ENV 603 Environmental Data Visualization & Communication

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Spring, 3 credits

In this course, you will learn how to effectively explore, identify, and communicate key insights from environmental data to diverse audiences through visualization and presentation. Classes consist of short lectures on key principles of effective communication, data management, and visual design, coupled with discussions, peer critiques, and hands-on visualization activities. Throughout the term, we will introduce a variety of tools (including R, Tableau, Excel) and use these tools to develop and experimentally test alternative visualizations.

Co-taught with Dr. Jenn Marlon

ENV 626 Writing for Publication in the Natural Sciences

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Spring, 1 credit seminar

This course is intended to give students insights into the process of writing natural science manuscripts. The seminar will guide students through writing a paper, and end the semester with a submitted manuscript. We will also consider various strategies for writing, accountability, time management, and productivity. The course is aimed at students in the natural sciences with cleaned and analyzed data that they want to write up for publication.

ENV 717 Tropical Field Ecology

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Spring, 3 credits

Fifteen days, 15 students, four forests.

Students learn practical scientific skills of experimental design, execution and presentation, basic identification and taxonomy, and experience a number of different cultures and ecosystems, as well as interacting with world-class scientists.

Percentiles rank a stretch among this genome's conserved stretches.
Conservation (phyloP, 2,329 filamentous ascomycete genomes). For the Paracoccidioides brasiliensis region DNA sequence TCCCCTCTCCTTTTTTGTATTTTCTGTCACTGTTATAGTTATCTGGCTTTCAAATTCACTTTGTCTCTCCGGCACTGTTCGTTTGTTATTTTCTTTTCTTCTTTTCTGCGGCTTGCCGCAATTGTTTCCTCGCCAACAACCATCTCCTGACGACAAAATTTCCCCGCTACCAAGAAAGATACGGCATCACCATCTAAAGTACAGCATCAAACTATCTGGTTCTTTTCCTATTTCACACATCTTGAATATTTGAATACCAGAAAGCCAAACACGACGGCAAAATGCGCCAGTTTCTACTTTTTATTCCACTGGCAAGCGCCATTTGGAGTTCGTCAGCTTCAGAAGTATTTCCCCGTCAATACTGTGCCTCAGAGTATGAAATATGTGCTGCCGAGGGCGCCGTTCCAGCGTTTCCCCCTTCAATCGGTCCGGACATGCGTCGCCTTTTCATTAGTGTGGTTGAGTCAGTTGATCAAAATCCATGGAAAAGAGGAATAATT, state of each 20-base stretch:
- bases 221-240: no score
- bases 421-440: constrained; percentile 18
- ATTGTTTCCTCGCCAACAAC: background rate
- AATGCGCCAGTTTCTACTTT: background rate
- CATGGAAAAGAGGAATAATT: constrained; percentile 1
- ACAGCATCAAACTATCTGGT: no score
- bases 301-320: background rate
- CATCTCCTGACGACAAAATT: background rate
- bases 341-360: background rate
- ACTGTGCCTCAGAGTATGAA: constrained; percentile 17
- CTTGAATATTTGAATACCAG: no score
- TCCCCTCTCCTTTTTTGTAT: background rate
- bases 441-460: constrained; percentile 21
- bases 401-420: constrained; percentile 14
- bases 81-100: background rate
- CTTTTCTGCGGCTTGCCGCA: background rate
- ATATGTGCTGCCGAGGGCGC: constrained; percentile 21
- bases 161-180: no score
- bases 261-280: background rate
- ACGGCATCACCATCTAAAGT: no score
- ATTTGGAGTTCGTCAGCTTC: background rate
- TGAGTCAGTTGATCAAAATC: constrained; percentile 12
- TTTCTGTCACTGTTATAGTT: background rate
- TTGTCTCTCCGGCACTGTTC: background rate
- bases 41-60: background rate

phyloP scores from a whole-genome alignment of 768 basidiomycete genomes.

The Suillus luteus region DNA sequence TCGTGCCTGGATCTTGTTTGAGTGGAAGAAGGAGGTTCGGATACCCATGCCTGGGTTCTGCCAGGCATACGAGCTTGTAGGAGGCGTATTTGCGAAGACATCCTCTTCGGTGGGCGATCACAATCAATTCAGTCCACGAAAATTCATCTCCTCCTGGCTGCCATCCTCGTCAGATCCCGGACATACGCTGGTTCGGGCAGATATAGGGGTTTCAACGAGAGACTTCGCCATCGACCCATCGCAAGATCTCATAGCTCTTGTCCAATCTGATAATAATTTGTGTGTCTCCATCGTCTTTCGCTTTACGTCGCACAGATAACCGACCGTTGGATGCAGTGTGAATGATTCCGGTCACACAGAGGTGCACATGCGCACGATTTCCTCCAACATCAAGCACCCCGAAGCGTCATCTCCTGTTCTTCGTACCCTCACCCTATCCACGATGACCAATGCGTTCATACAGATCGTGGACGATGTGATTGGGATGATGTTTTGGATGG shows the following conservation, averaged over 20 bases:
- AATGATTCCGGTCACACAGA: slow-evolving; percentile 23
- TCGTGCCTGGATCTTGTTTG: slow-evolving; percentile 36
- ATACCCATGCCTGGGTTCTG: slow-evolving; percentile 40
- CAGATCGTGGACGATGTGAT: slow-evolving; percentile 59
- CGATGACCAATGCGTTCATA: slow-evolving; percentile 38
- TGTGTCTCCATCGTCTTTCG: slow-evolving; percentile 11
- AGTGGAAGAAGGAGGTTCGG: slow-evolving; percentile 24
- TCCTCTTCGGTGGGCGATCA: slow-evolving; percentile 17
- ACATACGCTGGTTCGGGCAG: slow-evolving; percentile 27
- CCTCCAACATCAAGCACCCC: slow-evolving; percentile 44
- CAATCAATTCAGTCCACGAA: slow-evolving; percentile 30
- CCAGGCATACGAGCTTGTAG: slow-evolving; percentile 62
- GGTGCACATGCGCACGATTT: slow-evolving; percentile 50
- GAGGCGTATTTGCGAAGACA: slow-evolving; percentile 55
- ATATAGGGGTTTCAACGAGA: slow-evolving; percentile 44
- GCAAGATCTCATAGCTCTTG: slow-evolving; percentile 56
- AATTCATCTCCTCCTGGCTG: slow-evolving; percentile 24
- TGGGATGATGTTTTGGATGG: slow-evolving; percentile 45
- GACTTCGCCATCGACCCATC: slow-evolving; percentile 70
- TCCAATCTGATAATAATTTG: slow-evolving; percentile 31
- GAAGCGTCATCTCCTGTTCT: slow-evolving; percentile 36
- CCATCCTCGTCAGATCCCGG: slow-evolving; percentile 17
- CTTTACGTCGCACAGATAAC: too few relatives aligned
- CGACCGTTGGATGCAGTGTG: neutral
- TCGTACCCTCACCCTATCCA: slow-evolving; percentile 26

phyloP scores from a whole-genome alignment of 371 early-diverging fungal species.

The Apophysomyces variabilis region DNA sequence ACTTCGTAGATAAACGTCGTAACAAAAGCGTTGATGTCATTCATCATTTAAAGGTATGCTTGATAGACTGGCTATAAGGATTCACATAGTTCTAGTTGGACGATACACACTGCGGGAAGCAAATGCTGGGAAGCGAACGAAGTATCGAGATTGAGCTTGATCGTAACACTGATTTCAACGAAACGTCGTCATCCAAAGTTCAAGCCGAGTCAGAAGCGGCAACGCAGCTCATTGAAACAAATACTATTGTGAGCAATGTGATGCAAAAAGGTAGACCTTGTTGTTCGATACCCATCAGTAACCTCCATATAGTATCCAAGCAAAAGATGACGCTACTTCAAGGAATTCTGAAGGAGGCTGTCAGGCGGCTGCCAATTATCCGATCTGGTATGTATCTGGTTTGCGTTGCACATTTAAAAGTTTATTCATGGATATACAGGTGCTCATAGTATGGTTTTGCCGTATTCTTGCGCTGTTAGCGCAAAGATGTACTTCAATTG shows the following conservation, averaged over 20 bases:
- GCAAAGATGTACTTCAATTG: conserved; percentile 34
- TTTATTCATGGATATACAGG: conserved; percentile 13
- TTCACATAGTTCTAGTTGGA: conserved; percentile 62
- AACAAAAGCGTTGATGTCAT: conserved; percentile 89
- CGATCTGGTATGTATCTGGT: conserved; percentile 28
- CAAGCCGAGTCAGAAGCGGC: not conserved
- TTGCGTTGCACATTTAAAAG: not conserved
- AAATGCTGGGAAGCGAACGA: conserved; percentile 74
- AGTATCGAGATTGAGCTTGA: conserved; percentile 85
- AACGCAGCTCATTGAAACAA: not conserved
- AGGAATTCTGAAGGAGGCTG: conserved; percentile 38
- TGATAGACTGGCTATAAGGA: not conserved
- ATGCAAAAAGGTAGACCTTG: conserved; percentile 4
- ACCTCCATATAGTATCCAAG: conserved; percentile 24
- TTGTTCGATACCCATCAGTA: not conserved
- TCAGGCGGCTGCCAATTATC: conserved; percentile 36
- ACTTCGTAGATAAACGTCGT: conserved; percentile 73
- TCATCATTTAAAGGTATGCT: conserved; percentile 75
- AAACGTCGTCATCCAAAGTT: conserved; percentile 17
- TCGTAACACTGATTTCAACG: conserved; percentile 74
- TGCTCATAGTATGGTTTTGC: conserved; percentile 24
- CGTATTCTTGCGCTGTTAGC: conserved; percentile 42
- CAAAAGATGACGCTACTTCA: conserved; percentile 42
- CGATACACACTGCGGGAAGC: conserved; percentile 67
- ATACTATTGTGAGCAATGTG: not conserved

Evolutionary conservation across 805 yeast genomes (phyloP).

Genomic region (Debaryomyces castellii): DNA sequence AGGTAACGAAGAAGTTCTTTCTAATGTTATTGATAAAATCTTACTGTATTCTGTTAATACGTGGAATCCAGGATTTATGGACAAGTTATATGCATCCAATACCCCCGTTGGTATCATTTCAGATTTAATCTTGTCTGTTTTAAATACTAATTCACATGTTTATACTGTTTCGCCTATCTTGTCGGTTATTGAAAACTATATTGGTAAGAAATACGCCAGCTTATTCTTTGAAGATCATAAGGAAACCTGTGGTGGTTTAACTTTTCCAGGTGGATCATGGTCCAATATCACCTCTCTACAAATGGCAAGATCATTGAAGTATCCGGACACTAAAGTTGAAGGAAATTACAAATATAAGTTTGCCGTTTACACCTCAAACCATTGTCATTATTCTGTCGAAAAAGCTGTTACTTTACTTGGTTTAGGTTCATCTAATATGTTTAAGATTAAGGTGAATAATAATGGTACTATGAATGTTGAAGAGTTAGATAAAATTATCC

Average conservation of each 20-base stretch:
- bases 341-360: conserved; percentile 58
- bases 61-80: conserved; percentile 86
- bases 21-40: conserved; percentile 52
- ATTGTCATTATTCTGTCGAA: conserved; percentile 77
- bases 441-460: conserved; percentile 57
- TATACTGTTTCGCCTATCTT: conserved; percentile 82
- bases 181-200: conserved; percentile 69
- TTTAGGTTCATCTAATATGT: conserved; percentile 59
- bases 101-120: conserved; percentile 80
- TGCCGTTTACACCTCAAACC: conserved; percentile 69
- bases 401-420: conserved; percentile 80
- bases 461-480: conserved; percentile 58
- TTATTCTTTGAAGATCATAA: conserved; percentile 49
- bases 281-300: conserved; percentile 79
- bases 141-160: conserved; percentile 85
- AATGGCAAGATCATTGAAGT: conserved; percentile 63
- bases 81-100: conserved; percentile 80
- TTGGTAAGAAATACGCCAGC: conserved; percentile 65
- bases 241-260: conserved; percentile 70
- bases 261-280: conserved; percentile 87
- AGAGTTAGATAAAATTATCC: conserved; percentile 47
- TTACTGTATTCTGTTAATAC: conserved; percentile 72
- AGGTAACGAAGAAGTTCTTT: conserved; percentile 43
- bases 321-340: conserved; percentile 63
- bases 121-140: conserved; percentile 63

The course is usually co-taught with Dr. Liza Comita and alternates between Panama and Ecuador.

ENV 720 Introduction to R

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Fall, 3 credits

Introduction to R covers basic to advanced programming and statistics in R. This has previously been taught in Ecuador, India, China, and now here …

The course provides an overview and introduction to the statistical software R for the analysis and graphical presentation of natural and social science data.


The science we do must be relevant to society, but to do this it must be communicated well. It is a sad fact that scientific illiteracy is common, but many of the world’s problems can be addressed by science and the scientific method. Within academia, this issue can be addressed by high quality training of science students, and I have written a number of resources (Queenborough 2011a,b,c 2012 Bulletin of the British Ecological Society) that discuss various skills such as writing and time management that are often not explicitly taught (these articles, along with a several by other members, will be published by the British Ecological Society as a Handbook).

I am also preparing a number of the case studies that I developed for submission to the National Center for Case Study Teaching in Science as peer-reviewed case studies.